System Security and Ease of Use SOLVED

System Security and Ease of Use

For ethical, legal, and business reasons, the security of health care data must be a top priority in health care organizations. HIPAA, for example, requires that health care organizations safeguard patient data, and there are serious consequences for breaches of privacy. Yet organizations have many types of sensitive clinical or administrative information they need to protect. To make their systems secure, health care organizations put in place policies as well as technical safeguards such as encryption and passwords. There can be a tradeoff, however, between system security and ease of use by health care providers.

Prepare for this Application Assignment as follows:

Select a type of health care organization, such as an outpatient clinic, nursing home, or hospital, and a specific department or function in this setting, such as a nursing unit, radiology department, or admissions, that would make use of sensitive health data. Bring to mind specific ways in which these data might be improperly accessed, lost, stolen, and so on.
Review this week's Learning Resources, and conduct online research, as needed, to clarify for yourself the ramifications for individuals and organizations of security breaches in this department, and the solutions that have been devised to protect these data. In what ways might these security measures interfere with the staff's ease of use of the system? Consider how best to balance these competing interests of data security and convenience for staff.

Then write a 2-page paper that addresses the following:

Describe key challenges for your selected health care department in ensuring that its sensitive data are secure. Illustrate with specific examples, and address not only technological issues but also human factors involved in ensuring its system security.
What are some implications of security breaches of its health care data? Who might be impacted and how?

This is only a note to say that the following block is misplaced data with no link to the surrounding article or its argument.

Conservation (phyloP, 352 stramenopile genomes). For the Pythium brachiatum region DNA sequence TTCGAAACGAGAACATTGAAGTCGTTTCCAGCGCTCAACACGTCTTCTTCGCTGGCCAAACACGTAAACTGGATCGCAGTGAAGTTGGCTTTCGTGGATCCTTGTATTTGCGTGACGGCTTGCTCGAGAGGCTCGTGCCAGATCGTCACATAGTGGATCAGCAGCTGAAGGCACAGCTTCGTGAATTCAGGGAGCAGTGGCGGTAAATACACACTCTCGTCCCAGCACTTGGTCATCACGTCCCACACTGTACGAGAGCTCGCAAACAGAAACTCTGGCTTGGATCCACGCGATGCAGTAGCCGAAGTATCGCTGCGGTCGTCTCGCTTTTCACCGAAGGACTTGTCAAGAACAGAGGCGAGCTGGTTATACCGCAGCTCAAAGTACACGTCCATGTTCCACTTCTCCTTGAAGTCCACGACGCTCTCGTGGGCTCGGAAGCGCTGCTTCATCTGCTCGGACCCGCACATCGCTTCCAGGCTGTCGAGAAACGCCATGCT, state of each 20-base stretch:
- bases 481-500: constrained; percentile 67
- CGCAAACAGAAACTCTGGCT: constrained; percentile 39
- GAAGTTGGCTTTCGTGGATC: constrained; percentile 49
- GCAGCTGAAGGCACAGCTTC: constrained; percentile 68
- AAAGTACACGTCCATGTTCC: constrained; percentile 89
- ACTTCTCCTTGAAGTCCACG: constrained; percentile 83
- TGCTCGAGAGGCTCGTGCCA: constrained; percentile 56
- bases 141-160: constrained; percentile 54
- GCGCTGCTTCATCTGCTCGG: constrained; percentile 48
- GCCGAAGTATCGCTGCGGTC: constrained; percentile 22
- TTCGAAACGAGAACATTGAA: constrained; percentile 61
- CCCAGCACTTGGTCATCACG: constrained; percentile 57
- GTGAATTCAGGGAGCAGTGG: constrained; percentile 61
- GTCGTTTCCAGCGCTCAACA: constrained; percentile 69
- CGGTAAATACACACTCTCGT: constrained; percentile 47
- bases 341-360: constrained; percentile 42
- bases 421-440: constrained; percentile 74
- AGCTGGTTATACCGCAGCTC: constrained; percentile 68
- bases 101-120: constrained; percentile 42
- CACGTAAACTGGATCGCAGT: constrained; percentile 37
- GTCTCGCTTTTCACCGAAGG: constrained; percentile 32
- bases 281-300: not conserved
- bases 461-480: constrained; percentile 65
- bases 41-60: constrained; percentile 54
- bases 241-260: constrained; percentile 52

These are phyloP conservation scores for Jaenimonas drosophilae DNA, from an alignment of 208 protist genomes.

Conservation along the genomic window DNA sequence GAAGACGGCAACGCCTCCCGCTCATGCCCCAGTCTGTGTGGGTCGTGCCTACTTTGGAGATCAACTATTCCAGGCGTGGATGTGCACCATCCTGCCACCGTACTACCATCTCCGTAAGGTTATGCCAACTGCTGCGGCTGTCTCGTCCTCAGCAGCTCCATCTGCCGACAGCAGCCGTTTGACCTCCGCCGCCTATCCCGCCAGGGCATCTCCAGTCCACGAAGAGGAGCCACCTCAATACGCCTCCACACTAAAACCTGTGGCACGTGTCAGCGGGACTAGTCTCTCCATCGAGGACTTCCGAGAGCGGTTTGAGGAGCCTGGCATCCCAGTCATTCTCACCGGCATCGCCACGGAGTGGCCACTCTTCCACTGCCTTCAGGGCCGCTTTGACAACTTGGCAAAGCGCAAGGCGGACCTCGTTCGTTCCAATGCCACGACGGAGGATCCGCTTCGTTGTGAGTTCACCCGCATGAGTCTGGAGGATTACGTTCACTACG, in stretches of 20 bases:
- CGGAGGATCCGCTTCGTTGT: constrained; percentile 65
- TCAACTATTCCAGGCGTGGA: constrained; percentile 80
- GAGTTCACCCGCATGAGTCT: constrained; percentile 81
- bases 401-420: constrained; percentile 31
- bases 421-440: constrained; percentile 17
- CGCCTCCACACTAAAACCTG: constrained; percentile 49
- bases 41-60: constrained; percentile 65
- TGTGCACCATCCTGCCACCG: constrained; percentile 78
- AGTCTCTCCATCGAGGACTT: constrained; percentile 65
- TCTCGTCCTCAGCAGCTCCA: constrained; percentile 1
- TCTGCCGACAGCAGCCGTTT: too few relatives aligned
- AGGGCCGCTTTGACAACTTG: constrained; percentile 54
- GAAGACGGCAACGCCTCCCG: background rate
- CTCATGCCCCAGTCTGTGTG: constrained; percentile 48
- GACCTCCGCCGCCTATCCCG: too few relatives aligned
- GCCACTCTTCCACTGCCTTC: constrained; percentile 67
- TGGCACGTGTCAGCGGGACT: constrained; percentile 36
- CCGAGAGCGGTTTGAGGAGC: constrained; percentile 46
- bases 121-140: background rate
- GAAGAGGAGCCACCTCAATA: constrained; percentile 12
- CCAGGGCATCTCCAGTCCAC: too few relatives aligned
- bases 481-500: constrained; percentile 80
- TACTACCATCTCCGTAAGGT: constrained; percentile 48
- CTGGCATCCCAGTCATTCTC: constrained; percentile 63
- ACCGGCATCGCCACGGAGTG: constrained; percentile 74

Summarize security measures that might be taken as well as their potential impact on the staff's ease of use of the information system.
Explain what you believe is the appropriate balance between data security and ease of use.

This Application Assignment is due bymidnightof 12/07/2014.
Your written assignments must follow APA guidelines. Be sure to support your work with specific citations from this week’s Learning Resources and additional scholarly sources as appropriate. Refer to theEssential Guide to APA Style for Ashford Students to ensure your in-text citations and reference list are correct.

Resources:Course Text: Handbook of Informatics for Nurses & Healthcare Professionals

Chapter 12, "Information Security and Confidentiality" This chapter reviews potential threats to the security of health information systems and the administrative safeguards that can be employed to protect against these threats.
Chapter 13, "System Integration and Interoperability" This chapter examines important issues related to systems integration and interoperability. It identifies key points for consideration during the integration process, including factors that can impede the process. It also discusses the important role that standards play in the integration process as well as the long term operability of systems.